Over the last decade, the online gaming industry has grown three-fold from $13.8 billion to $41.4 billion in 2015 and become an exceptionally profitable market.
The success of the industry as a whole is in part responsible for another incredible increase: the number of DDoS attacks targeting online gaming websites. In 2014, CDNetworks observed a 29 percent increase in overall DDoS attack frequency with a 64-fold increase in amplification attacks. Nearly 40 percent of these attacks targeted the gaming industry.
DDoS attacks are not just a nuisance; they are both a costly and reputation damaging event. Today’s gamers expect 100 percent uptime and exceptional performance. When a game doesn’t deliver, users often take to social media and other online forums to vent. Even a relatively short DDoS attack (for example, 20-30 minutes) can have a ripple effect on gaming profits and overall standing in the gaming arena.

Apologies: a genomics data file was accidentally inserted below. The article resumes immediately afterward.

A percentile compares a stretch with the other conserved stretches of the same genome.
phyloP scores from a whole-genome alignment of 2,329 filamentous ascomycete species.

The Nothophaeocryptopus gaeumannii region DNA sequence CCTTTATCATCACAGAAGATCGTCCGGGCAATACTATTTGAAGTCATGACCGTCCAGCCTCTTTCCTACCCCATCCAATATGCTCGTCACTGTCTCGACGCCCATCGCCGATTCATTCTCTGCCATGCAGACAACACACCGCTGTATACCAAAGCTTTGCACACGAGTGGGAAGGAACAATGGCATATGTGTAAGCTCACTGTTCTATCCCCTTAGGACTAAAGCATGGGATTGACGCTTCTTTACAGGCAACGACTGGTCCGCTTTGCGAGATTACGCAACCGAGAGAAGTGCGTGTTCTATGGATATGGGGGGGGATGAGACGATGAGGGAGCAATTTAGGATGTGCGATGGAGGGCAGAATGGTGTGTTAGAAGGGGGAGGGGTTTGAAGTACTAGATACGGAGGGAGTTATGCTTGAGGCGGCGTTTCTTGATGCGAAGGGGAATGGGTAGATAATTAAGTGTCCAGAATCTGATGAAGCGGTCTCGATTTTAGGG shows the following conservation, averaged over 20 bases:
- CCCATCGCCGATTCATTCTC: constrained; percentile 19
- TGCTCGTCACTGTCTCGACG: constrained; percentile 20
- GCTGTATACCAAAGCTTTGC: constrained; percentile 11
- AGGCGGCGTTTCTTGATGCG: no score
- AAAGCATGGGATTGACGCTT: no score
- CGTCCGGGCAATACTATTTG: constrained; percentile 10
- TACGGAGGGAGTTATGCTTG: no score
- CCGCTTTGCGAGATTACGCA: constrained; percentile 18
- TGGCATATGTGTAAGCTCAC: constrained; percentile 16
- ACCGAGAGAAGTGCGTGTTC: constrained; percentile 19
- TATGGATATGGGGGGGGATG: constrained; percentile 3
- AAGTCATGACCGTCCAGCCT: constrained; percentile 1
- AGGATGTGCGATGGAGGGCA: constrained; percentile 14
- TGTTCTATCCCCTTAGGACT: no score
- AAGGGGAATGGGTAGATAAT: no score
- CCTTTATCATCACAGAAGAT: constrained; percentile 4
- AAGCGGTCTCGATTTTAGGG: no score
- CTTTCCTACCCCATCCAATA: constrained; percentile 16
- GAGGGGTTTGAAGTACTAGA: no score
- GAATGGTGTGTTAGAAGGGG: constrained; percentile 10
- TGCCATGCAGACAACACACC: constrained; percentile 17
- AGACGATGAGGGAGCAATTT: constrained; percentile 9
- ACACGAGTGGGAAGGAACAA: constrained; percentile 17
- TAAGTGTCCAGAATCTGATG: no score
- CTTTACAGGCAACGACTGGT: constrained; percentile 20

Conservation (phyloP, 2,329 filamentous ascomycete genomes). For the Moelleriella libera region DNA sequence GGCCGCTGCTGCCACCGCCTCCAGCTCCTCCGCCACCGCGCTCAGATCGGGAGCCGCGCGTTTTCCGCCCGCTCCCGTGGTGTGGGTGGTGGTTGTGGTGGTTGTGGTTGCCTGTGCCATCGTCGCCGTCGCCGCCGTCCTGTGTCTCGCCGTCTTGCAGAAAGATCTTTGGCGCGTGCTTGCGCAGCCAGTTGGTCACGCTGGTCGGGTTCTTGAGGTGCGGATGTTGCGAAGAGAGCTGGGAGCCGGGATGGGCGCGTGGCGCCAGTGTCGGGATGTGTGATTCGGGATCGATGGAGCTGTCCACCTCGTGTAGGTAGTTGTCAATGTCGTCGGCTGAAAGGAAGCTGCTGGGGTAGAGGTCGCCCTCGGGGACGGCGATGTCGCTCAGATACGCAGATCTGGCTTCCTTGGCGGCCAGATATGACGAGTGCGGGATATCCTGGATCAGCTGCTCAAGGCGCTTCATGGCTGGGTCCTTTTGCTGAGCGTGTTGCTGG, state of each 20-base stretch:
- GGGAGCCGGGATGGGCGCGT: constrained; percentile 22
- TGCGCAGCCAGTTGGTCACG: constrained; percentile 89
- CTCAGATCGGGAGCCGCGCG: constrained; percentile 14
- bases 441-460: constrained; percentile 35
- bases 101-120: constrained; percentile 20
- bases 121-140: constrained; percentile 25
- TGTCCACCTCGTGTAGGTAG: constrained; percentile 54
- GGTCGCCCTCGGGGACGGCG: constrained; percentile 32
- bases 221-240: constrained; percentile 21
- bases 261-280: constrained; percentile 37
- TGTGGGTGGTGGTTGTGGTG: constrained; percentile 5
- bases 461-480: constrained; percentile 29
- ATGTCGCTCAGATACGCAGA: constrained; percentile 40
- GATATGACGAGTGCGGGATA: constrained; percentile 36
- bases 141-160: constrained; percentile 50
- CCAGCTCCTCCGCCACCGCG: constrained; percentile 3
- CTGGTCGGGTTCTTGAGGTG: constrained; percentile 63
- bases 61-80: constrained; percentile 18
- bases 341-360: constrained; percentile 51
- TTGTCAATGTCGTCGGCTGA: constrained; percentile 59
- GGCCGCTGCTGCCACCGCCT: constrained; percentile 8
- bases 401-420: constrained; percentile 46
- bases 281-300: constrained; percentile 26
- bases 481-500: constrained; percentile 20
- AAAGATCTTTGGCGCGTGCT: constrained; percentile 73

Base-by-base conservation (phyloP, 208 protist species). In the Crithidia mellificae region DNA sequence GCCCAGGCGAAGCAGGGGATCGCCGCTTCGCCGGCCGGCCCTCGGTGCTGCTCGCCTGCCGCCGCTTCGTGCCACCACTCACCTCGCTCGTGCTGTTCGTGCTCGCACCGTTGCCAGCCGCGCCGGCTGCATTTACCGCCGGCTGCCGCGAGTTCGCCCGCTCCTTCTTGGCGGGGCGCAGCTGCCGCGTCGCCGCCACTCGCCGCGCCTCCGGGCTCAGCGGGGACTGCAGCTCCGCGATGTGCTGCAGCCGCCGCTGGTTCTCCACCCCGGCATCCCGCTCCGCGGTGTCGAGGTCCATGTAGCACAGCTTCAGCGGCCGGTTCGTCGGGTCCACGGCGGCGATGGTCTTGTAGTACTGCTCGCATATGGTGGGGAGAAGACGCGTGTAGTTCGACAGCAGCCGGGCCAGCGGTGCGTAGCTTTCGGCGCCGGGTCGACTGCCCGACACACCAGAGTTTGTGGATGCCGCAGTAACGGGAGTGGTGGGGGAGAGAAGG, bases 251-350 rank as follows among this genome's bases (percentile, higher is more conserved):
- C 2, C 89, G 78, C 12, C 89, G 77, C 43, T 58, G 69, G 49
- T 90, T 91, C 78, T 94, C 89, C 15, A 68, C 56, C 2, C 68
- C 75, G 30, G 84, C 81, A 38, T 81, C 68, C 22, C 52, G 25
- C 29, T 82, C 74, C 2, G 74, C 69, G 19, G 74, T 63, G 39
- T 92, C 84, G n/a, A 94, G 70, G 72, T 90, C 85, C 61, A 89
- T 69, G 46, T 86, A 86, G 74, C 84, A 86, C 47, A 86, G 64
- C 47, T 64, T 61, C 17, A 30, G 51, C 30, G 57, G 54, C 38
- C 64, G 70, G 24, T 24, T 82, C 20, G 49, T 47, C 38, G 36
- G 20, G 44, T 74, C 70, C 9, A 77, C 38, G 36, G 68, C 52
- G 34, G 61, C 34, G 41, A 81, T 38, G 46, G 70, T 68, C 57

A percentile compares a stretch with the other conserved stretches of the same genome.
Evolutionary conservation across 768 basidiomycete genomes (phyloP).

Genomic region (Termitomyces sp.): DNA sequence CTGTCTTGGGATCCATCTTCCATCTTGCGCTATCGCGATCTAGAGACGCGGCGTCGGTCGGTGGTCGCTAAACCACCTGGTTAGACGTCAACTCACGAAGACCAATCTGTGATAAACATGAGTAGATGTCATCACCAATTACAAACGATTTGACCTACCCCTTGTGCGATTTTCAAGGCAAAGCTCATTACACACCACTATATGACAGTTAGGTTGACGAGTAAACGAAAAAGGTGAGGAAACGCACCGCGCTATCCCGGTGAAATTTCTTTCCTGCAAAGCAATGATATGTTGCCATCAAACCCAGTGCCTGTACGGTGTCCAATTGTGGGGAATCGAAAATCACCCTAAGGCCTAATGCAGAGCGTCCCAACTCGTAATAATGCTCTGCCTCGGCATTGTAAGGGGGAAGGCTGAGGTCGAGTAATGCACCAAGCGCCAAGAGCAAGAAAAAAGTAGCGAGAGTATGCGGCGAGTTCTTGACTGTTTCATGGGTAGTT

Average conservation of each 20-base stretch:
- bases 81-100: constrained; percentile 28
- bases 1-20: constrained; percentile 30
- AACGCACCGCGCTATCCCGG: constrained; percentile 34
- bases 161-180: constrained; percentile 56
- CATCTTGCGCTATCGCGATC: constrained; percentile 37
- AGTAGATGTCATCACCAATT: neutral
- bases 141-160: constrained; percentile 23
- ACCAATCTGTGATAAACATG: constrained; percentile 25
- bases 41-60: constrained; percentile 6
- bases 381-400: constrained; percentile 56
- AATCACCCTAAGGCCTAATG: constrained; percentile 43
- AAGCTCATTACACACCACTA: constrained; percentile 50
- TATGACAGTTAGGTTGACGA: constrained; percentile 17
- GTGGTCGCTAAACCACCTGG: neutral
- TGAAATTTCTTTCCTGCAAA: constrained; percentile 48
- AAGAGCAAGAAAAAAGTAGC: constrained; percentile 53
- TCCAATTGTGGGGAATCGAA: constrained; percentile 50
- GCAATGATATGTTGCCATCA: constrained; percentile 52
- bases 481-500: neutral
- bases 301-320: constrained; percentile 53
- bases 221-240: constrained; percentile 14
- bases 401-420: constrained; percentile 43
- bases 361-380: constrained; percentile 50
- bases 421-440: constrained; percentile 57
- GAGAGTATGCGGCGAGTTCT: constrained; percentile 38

Let’s take a look at some of the more memorable recent gaming sites crashes that were victims of DDoS attacks over the past year:
Xbox Live and PlayStation crash (Christmas Day 2014)Game consoles are popular gifts for the holidays – and if you are lucky enough to receive one there’s nothing you want to do more than hook it up and play your favorite game.Last year, both Xbox Live and PlayStation Network (and their millions of players worldwide) experienced a nightmare scenario. Both game consoles’ networks were down starting on Christmas Eve (Dec. 24) into Christmas Day (Dec. 25) and some after effects on Dec. 26, leaving as many as 160 million users without the ability to connect to the network. The hacker group Lizard Squad took credit for this DDoS attack on Twitter.